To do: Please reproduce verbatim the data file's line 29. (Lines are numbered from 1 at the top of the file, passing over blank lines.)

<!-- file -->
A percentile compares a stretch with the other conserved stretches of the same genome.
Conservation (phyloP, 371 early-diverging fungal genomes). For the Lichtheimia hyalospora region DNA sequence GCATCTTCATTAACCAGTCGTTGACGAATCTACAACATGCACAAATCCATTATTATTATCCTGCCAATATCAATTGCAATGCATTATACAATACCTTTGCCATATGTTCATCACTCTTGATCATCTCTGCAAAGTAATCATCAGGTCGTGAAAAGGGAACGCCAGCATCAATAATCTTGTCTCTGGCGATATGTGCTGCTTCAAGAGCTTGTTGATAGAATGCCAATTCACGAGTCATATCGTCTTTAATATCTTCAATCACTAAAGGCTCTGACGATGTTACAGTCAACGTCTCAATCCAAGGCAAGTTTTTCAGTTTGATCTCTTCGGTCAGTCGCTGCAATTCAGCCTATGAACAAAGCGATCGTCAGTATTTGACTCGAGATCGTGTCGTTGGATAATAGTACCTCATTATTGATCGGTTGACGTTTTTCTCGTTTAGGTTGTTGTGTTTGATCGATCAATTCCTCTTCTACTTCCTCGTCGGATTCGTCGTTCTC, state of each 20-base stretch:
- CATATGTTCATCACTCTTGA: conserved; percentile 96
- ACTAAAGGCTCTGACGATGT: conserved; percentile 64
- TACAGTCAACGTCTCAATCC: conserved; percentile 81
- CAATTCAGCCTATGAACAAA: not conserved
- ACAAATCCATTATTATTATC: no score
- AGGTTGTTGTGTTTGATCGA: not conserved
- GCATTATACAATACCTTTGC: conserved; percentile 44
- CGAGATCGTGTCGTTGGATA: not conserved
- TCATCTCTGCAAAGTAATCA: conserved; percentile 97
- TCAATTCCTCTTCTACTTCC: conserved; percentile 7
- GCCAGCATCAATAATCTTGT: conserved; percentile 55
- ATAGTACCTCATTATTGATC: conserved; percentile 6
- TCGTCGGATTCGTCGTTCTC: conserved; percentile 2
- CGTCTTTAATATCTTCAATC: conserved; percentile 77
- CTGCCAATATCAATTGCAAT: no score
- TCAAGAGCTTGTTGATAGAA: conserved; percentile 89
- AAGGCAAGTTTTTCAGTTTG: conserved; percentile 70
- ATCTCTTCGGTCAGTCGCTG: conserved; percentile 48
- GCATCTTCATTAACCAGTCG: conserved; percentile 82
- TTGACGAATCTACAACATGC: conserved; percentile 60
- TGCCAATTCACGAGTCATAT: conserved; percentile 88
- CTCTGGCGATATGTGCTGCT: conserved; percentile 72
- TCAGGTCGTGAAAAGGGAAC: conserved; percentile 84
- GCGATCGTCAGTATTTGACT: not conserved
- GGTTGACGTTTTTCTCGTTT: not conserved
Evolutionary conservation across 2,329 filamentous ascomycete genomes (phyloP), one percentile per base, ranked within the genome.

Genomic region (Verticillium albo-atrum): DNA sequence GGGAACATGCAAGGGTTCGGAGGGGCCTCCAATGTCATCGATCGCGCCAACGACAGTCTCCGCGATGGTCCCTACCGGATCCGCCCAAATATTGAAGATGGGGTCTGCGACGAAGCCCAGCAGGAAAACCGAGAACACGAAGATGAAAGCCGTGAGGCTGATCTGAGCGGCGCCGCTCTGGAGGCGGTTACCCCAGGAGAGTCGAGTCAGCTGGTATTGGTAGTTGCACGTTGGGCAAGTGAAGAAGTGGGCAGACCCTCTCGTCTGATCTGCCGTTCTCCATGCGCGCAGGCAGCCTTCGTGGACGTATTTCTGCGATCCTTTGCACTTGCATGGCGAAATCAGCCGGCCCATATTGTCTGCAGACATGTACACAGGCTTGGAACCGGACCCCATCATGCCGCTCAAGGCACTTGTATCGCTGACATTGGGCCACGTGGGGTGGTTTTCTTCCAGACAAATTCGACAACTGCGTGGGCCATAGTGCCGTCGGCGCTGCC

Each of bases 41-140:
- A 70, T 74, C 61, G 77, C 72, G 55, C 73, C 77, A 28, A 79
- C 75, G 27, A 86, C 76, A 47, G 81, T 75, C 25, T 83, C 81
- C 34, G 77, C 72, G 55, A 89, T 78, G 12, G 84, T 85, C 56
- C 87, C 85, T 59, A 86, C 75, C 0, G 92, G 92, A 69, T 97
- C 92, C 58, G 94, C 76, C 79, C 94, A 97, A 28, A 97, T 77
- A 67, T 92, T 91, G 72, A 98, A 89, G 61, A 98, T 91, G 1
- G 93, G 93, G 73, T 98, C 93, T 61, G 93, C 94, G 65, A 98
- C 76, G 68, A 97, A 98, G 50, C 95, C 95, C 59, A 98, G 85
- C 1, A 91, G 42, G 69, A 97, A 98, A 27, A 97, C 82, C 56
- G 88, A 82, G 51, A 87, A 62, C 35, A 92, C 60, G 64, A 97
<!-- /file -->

Genomic region (Verticillium albo-atrum): DNA sequence GGGAACATGCAAGGGTTCGGAGGGGCCTCCAATGTCATCGATCGCGCCAACGACAGTCTCCGCGATGGTCCCTACCGGATCCGCCCAAATATTGAAGATGGGGTCTGCGACGAAGCCCAGCAGGAAAACCGAGAACACGAAGATGAAAGCCGTGAGGCTGATCTGAGCGGCGCCGCTCTGGAGGCGGTTACCCCAGGAGAGTCGAGTCAGCTGGTATTGGTAGTTGCACGTTGGGCAAGTGAAGAAGTGGGCAGACCCTCTCGTCTGATCTGCCGTTCTCCATGCGCGCAGGCAGCCTTCGTGGACGTATTTCTGCGATCCTTTGCACTTGCATGGCGAAATCAGCCGGCCCATATTGTCTGCAGACATGTACACAGGCTTGGAACCGGACCCCATCATGCCGCTCAAGGCACTTGTATCGCTGACATTGGGCCACGTGGGGTGGTTTTCTTCCAGACAAATTCGACAACTGCGTGGGCCATAGTGCCGTCGGCGCTGCC